International retailers and brands are again demanding unusual deferral payment from local apparel suppliers, the second time in a year, saying sales have dropped after Western nations reimposed lockdowns and tougher restrictions because of a surge in coronavirus infections.
When international apparel buyers open letters of credit, the repayment period is set at the highest 90 days. But in most cases, the bills are settled between 30 days and 60 days.
Last year, the retailers and brands, hit hard by the pandemic, had sought deferral payments for 120 to 220 days. As a result, local suppliers had faced severe financial strain, forcing many of them to close factories and lay off workers.
During the first wave of Covid-19, buyers had demanded the abnormal deferral of the payment because of lockdowns and massive disruption in the global supply chain due to the fallouts of Covid-19.
With the improvement of the situation in recent months, the apparel supply chain also recovered a tad bit and, the length of the deferred payment significantly improved as buyers placed work orders with 90 days of LC payments.
But over the last one month, the buyers have been demanding 120 days to 150 days as the payment period as sales of the clothing items reduced significantly because the sharp rise in coronavirus infections forced many parts of the Western world to impose lockdowns.
"Almost all of our buyers are financially weak now because of the fallouts of the Covid-19," said AK Azad, managing director of Ha-Meem Group, a garment exporter.
"As a result, they are demanding an unusual delay in payment," he said.
The latest blow for the exporters in Bangladesh came even though the arrears stuck by the first wave have not been cleared yet.
Azad did not get $1.4 million from JC Penney yet as the company was sold out.
"I have been contacting the new owner that took over the ownership of JC Penney. The management of the new company said it would pay the arrears after the settlement of the transfer of the ownership," Azad said.
So far, the former president of the Federation of Bangladesh Chambers of Commerce and Industry received $0.7 million from JC Penney before the changeover of the ownership.
Several European countries are extending or reintroducing lockdown measures as a third wave of the pandemic sweeps the continent fuelled by more contagious new variants of coronavirus, reported the Guardian on Monday.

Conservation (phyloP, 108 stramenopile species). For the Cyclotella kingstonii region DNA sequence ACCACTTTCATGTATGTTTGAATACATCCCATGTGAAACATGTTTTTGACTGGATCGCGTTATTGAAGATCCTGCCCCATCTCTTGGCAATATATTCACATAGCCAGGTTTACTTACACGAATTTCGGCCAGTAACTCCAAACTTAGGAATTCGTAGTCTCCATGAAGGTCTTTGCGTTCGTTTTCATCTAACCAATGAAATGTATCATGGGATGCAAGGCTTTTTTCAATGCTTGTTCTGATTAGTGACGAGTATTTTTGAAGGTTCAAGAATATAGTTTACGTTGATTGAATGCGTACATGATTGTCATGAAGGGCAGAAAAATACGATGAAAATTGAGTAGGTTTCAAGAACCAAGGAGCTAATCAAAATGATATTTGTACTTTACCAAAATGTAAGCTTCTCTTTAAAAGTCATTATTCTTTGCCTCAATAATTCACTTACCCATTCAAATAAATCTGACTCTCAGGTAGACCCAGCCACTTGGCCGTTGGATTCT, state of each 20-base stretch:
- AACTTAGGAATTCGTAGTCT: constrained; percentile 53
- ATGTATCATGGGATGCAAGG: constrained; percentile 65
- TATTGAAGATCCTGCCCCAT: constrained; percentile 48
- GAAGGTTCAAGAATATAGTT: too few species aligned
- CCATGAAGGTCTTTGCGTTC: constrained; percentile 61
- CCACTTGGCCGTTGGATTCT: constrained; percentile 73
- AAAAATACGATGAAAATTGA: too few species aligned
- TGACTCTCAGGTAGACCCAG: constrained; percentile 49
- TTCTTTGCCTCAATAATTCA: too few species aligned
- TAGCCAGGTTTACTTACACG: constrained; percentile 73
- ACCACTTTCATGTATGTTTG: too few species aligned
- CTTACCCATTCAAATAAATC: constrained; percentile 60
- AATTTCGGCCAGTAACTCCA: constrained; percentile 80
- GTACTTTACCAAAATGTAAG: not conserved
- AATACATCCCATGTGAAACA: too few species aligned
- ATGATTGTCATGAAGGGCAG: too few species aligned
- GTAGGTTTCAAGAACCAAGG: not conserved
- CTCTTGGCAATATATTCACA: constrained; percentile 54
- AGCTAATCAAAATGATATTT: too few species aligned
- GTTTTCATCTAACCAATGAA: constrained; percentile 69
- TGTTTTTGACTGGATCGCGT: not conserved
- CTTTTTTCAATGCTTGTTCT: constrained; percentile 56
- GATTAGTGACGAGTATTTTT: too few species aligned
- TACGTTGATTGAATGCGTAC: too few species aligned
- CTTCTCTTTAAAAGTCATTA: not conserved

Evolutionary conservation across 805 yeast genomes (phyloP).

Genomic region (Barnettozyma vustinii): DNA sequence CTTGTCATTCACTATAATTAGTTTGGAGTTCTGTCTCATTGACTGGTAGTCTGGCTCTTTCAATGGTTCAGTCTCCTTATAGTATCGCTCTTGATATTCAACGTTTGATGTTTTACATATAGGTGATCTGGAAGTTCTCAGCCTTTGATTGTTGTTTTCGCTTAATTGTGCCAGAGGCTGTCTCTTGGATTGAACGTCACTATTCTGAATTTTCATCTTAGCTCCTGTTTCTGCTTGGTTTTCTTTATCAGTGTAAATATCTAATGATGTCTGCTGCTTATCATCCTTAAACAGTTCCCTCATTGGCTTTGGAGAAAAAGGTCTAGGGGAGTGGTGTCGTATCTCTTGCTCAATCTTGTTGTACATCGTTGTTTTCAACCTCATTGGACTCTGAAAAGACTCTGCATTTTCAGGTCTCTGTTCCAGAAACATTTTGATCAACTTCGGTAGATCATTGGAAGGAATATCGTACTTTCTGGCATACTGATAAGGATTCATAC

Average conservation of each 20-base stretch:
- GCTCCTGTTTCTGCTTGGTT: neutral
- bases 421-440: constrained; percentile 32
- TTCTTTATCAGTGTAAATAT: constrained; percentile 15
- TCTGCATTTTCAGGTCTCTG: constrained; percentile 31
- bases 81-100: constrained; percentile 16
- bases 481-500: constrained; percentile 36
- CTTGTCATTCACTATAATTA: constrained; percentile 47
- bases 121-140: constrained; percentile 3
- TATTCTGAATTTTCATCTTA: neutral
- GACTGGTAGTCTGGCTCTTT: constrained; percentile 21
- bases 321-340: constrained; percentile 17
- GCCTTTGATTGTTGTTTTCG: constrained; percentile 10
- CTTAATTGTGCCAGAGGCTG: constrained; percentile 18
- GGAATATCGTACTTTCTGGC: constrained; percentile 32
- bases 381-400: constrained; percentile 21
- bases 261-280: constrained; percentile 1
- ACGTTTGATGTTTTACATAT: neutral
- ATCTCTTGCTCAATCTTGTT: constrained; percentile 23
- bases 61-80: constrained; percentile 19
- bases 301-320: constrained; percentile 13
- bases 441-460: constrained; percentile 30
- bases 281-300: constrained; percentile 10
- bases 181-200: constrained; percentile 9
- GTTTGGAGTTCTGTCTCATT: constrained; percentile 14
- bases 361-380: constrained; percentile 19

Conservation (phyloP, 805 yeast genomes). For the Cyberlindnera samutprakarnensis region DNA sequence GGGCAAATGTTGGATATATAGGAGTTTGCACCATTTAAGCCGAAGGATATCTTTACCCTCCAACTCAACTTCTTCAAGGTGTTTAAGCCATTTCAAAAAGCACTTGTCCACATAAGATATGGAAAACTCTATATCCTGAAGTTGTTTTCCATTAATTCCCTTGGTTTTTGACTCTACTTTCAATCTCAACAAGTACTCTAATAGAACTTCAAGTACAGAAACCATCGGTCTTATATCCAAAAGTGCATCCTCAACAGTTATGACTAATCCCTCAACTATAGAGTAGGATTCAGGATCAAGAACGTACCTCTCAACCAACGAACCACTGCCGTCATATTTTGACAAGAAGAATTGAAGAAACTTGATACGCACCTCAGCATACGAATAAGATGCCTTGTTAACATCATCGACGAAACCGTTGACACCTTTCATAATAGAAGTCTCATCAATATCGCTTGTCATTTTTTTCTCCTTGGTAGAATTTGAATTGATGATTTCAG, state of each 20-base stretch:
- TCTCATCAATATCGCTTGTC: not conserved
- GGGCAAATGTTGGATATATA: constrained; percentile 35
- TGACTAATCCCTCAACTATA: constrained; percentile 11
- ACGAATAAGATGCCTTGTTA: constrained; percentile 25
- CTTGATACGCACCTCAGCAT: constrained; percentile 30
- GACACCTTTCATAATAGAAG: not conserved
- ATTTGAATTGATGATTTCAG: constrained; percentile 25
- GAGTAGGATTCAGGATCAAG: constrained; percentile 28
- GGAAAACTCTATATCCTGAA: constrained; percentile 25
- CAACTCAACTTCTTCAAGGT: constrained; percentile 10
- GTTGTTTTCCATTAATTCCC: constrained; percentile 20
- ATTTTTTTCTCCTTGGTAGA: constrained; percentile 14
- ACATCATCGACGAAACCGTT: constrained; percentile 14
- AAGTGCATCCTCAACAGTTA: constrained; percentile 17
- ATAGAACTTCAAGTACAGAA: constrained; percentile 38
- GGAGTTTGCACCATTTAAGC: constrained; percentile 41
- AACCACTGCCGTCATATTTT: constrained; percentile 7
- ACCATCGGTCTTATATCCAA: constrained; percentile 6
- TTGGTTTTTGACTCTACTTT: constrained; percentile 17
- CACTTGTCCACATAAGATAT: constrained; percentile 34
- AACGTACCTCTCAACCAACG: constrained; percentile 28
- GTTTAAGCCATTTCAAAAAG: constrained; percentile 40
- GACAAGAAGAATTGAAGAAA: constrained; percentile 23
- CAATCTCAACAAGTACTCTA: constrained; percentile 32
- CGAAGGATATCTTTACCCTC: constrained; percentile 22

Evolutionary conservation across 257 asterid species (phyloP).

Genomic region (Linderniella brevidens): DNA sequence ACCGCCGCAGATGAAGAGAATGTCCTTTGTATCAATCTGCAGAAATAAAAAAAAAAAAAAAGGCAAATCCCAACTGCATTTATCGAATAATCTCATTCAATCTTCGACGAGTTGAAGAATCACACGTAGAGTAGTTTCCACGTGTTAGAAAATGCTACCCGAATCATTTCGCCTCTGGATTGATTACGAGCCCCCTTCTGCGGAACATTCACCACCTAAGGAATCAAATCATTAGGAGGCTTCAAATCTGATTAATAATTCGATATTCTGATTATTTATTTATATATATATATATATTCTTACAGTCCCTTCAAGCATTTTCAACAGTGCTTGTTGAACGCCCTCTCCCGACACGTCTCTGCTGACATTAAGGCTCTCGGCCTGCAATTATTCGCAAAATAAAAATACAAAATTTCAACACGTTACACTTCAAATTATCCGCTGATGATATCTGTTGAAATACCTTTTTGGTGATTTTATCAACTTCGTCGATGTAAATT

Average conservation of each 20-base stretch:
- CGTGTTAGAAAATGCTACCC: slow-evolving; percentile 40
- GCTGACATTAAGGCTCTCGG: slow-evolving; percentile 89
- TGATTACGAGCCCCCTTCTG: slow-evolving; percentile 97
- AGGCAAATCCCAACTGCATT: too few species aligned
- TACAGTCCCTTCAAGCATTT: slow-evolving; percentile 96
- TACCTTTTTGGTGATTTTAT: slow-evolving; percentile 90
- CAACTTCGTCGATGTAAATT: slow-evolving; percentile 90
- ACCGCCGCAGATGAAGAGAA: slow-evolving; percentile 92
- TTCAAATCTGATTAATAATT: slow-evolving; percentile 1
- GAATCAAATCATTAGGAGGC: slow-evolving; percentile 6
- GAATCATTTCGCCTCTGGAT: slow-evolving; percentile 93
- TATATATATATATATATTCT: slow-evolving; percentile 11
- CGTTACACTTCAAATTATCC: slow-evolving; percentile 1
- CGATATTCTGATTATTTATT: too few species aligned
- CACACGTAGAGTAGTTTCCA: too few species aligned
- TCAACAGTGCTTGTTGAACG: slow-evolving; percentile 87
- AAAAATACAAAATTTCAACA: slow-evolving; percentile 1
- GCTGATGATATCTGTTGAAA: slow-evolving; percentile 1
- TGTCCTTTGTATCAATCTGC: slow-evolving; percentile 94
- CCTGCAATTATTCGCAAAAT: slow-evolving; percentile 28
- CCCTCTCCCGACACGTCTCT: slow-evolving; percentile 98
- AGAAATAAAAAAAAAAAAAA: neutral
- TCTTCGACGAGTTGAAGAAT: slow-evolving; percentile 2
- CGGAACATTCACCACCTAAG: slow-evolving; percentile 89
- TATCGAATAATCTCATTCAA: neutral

"It is still uncertain when British upscale retailer Debenhams will complete the payment to 47 Bangladeshi suppliers although both management of Debenhams and suppliers have settled the payment issue at 5 per cent to 25 per cent discount," said Zahangir Alam, the coordinator of Debenhams Vendors Community in Bangladesh.
After the discount, Debenhams owes $25 million to local suppliers. Of the sum, $10 million might be paid by the freight forwarding company because of the failure to ship the products on time, he said.
Alam also complained that buyers were demanding an unusual delay in payment again.
Small and medium enterprises are the worst sufferers of the unusual delay in payment and the non-payment of arrears.
Ahmed F Rahman, managing director of Kappa Fashions Ltd, said nine small and medium-sized garment exporters had together settled payments with their Hong Kong-based buyer at 43.5 per cent discount after nearly a year of negotiation.
As per the final settlement, the Hong Kong-based company was supposed to pay the suppliers $1.5 million by February 19 this year. But when the time came, the buyer said it was facing problems.
The small factories had sent the goods to the company in November 2019, and the goods reached the buyer's store in February last year.
Last year, work orders worth $3.18 billion were either cancelled or suspended because of the severe impacts of the pandemic. Of the sum, 90 per cent has been reinstated so far.
"International retailers and brands are asking for deferment of payments," said Rubana Huq, president of the Bangladesh Garment Manufacturers and Exporters Association.
"As much as we understand that brands are delayed with payments, the reality of insolvency at our end persists," she said.
Regular demand for discounts and the deferment of payment are critical issues for the sector to deal with, she said.